Because you might remember from the public health campaigns, smoking kills. It kills you, it kills other people through second hand smoke. According to the CDC, smoking is bad for nearly every part of your body and is the leading cause of preventable deaths. You want to kill yourself, have at it, but we have largely as a society recognized that your reckless smoking behavior should not be allowed to endanger the lives of other people. And that is codified into law in 26 states. Including Nebraska. In case you missed that.
Which is not to mention the cost we all bear in treating the coronary disease, strokes, and cancer caused by smoking. The literal dollars and cents we sink into healthcare. Reducing smoking in public spaces by making it illegal changes behavior and ultimately reduces these costs.
What the NRA learned from tobacco
We have made progress in reducing deaths from motor vehicle accidents and smoking through a combination of public health education campaigns AND laws. Why have we not been able to do so in a country where about 40,000 people lose their lives each year to gun violence, suicides, and accidents?
Because the NRA.
Because the NRA was paying attention during the tobacco industry’s fall from grace. They have blocked research into gun deaths, employed scorched earth tactics to continue to sell a deadly product, lobbied Congress to suppress information, worked to put gag orders in place restricting doctors from asking about guns in a patient’s home, pushed Congress to give the firearm industry liability through the Protection of Lawful Commerce in Arms Act (PLCAA), and worked to limit municipality’s ability to set their own gun ordinances.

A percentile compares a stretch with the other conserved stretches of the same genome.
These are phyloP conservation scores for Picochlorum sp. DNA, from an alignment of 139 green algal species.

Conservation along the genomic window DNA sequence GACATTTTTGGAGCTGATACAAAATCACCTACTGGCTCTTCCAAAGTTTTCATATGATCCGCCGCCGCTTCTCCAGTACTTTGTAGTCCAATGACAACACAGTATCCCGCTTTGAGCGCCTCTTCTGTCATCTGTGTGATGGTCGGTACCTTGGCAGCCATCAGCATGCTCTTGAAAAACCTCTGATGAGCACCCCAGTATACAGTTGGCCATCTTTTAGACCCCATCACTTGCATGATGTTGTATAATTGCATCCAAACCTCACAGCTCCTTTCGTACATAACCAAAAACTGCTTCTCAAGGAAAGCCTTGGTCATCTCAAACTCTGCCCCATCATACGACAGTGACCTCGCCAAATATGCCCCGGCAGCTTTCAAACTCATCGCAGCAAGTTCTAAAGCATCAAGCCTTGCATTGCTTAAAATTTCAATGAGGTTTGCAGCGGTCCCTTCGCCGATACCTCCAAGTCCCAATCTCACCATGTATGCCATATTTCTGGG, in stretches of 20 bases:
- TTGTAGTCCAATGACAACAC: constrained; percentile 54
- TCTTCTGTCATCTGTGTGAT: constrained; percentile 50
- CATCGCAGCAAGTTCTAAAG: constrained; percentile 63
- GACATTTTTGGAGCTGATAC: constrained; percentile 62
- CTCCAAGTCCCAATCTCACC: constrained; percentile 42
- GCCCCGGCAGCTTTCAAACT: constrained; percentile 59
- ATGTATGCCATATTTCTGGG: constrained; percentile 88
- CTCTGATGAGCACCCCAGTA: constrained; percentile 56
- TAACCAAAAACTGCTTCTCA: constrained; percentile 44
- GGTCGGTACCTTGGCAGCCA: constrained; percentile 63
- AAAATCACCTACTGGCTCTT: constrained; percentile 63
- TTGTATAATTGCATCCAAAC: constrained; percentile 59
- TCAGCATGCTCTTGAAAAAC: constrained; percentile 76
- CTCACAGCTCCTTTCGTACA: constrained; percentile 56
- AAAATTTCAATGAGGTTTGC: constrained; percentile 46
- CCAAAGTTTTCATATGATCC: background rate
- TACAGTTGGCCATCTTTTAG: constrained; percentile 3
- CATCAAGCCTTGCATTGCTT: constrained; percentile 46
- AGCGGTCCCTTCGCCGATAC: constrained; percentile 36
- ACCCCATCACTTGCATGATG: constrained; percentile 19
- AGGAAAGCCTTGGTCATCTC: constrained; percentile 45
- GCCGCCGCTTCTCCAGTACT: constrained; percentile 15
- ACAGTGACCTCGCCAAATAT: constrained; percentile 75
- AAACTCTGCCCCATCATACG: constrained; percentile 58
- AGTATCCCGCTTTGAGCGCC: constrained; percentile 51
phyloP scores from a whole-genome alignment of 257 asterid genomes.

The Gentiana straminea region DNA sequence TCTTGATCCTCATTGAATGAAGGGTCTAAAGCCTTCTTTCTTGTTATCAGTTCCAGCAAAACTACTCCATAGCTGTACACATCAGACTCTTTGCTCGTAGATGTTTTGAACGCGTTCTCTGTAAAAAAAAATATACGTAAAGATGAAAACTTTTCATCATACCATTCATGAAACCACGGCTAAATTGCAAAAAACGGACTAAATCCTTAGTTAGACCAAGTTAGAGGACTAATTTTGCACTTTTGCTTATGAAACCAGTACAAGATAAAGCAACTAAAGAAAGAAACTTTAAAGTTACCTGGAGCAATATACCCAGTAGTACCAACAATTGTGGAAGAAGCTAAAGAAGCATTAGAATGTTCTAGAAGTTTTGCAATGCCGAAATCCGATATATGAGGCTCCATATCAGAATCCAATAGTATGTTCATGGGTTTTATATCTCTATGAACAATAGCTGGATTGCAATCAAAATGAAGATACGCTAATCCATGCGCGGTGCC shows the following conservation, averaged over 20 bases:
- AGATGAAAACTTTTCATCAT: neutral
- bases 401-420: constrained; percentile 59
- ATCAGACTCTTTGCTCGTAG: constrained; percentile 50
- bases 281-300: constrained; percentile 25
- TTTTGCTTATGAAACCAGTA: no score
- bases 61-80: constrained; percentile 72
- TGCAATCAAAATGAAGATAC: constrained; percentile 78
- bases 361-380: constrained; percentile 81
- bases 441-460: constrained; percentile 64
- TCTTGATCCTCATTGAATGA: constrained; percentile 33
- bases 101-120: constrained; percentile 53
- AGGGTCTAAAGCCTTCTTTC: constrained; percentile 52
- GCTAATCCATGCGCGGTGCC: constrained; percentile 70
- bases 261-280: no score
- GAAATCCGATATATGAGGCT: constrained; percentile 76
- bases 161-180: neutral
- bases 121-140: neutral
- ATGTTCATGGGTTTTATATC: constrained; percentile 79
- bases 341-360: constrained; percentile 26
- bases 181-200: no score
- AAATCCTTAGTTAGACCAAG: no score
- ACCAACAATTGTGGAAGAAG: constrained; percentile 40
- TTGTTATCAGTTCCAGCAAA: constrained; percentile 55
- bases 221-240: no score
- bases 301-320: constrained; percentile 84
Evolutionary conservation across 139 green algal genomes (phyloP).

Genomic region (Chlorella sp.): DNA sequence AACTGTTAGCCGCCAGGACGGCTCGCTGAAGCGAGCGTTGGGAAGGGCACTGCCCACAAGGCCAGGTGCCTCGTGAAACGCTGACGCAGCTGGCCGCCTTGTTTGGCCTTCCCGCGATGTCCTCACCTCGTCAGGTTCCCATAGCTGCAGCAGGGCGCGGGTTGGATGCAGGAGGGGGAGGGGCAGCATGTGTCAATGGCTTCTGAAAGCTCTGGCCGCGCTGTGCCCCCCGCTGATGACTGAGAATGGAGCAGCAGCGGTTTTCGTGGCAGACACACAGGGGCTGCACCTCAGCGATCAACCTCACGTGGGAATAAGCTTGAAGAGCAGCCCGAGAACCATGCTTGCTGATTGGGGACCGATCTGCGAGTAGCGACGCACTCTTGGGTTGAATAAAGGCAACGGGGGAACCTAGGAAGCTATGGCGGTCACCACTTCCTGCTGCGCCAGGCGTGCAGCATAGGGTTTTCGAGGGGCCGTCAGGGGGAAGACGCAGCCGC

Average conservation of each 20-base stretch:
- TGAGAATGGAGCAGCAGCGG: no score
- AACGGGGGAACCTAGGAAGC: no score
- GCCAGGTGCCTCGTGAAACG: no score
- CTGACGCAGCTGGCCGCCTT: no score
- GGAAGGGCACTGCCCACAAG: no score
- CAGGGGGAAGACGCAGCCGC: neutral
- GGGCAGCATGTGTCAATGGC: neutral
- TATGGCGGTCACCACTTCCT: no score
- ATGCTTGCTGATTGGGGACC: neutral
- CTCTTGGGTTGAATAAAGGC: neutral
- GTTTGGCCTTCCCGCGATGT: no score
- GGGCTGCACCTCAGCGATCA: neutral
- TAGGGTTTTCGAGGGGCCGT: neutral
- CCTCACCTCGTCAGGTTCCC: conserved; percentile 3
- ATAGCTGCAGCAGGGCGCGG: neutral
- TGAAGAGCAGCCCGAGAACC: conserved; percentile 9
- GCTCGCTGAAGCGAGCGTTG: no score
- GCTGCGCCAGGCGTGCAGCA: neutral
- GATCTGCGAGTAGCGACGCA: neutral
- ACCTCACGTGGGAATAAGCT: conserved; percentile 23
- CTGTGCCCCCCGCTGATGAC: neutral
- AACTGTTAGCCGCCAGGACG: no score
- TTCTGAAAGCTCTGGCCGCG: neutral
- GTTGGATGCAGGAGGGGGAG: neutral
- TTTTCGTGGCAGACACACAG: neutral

Remember that smoking law I mentioned before? In Nebraska, cities and other municipalities are free to set more restrictive gun laws just like smoking laws. In Nebraska, we still have the ability to set municipal firearms laws because NAGV has successfully fought preemption and NRA lobbyist for the last five years.